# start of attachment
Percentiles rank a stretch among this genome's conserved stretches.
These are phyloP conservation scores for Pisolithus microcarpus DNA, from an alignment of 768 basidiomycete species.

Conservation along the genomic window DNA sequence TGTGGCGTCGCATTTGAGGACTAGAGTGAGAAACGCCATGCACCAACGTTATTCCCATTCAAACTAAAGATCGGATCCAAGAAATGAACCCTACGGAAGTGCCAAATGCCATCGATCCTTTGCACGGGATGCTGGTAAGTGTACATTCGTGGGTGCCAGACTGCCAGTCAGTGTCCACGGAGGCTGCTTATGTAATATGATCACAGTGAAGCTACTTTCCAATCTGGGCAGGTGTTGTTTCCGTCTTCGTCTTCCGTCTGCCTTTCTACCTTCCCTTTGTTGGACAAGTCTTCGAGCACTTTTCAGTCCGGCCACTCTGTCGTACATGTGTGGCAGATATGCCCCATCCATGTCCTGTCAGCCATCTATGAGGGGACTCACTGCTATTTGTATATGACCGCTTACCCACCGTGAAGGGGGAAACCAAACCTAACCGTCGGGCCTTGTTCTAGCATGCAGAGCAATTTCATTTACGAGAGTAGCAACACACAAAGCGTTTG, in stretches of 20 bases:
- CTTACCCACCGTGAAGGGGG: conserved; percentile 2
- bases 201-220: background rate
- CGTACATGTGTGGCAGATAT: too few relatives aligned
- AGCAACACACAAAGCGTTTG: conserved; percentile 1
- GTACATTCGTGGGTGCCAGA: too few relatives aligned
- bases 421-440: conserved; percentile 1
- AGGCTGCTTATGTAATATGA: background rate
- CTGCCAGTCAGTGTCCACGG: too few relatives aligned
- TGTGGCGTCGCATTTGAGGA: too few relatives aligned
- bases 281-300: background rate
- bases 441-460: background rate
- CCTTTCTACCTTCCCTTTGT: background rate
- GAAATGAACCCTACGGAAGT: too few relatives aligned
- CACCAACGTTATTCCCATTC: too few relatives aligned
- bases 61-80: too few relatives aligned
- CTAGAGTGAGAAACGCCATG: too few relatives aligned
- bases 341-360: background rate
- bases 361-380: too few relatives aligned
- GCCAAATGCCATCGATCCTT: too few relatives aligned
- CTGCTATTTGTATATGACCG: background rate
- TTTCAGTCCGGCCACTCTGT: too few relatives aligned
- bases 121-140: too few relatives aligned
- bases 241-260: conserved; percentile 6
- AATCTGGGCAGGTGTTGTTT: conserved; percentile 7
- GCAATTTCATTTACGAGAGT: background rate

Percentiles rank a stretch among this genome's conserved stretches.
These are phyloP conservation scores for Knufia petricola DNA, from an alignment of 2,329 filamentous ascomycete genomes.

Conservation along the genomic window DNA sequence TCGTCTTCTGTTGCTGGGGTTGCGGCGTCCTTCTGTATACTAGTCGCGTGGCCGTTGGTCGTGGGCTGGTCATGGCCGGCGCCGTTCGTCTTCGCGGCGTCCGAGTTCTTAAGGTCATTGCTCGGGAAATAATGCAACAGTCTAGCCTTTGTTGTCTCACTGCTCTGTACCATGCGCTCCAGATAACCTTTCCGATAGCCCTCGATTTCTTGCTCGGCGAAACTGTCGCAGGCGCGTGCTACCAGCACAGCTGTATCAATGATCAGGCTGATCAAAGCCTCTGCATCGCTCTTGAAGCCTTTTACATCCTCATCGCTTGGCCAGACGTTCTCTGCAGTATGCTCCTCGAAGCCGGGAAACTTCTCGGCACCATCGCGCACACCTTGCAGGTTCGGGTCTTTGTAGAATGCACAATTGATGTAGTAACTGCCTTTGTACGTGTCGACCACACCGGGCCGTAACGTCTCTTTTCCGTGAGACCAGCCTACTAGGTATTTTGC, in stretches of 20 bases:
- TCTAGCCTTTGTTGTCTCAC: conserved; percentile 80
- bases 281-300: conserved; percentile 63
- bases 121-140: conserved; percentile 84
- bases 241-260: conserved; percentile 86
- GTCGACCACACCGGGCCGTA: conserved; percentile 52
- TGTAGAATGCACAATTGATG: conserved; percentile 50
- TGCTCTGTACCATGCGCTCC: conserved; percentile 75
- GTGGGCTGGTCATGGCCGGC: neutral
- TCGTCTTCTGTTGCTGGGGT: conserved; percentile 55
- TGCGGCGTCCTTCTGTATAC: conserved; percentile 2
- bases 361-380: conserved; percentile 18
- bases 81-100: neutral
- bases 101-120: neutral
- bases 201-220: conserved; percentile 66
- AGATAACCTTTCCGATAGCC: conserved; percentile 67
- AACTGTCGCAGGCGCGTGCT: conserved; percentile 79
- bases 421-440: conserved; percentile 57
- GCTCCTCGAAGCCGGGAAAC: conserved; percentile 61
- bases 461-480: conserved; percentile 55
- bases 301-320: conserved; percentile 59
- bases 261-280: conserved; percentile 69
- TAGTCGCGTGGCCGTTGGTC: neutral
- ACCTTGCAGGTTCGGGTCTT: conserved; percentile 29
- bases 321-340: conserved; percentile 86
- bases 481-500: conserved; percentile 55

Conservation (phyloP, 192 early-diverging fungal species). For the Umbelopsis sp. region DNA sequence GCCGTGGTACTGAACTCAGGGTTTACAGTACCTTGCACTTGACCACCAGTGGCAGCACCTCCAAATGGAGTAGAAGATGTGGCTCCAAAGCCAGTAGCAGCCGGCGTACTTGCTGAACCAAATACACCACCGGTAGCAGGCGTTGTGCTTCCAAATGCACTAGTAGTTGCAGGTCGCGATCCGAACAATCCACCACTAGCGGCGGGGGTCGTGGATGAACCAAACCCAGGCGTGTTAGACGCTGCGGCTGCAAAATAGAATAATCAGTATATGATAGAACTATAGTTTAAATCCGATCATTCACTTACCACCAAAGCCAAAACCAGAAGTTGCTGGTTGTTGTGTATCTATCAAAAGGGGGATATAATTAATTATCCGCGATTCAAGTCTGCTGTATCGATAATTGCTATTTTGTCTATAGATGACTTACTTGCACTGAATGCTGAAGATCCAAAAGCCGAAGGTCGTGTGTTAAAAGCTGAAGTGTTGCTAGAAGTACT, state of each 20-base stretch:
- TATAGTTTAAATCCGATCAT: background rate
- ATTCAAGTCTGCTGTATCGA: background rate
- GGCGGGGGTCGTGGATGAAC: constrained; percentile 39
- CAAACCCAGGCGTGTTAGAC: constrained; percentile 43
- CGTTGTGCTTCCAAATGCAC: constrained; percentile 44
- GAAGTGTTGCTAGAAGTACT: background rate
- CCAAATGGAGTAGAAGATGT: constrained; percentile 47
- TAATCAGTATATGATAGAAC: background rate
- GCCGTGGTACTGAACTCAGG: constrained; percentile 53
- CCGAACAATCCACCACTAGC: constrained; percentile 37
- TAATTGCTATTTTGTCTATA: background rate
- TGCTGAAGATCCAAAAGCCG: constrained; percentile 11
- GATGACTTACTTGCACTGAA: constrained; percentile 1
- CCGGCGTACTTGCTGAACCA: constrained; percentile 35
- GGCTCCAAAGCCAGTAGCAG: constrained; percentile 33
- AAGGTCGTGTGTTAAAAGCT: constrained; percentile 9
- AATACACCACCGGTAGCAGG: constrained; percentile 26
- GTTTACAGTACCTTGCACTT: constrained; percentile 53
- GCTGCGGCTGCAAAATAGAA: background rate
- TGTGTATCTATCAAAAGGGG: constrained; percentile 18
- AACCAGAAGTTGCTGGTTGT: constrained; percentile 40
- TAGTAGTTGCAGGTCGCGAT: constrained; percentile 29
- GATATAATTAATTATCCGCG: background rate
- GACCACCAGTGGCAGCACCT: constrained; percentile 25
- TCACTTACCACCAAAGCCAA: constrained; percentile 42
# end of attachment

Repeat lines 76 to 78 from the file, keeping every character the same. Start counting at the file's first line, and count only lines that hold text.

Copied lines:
- GCTGCGGCTGCAAAATAGAA: background rate
- TGTGTATCTATCAAAAGGGG: constrained; percentile 18
- AACCAGAAGTTGCTGGTTGT: constrained; percentile 40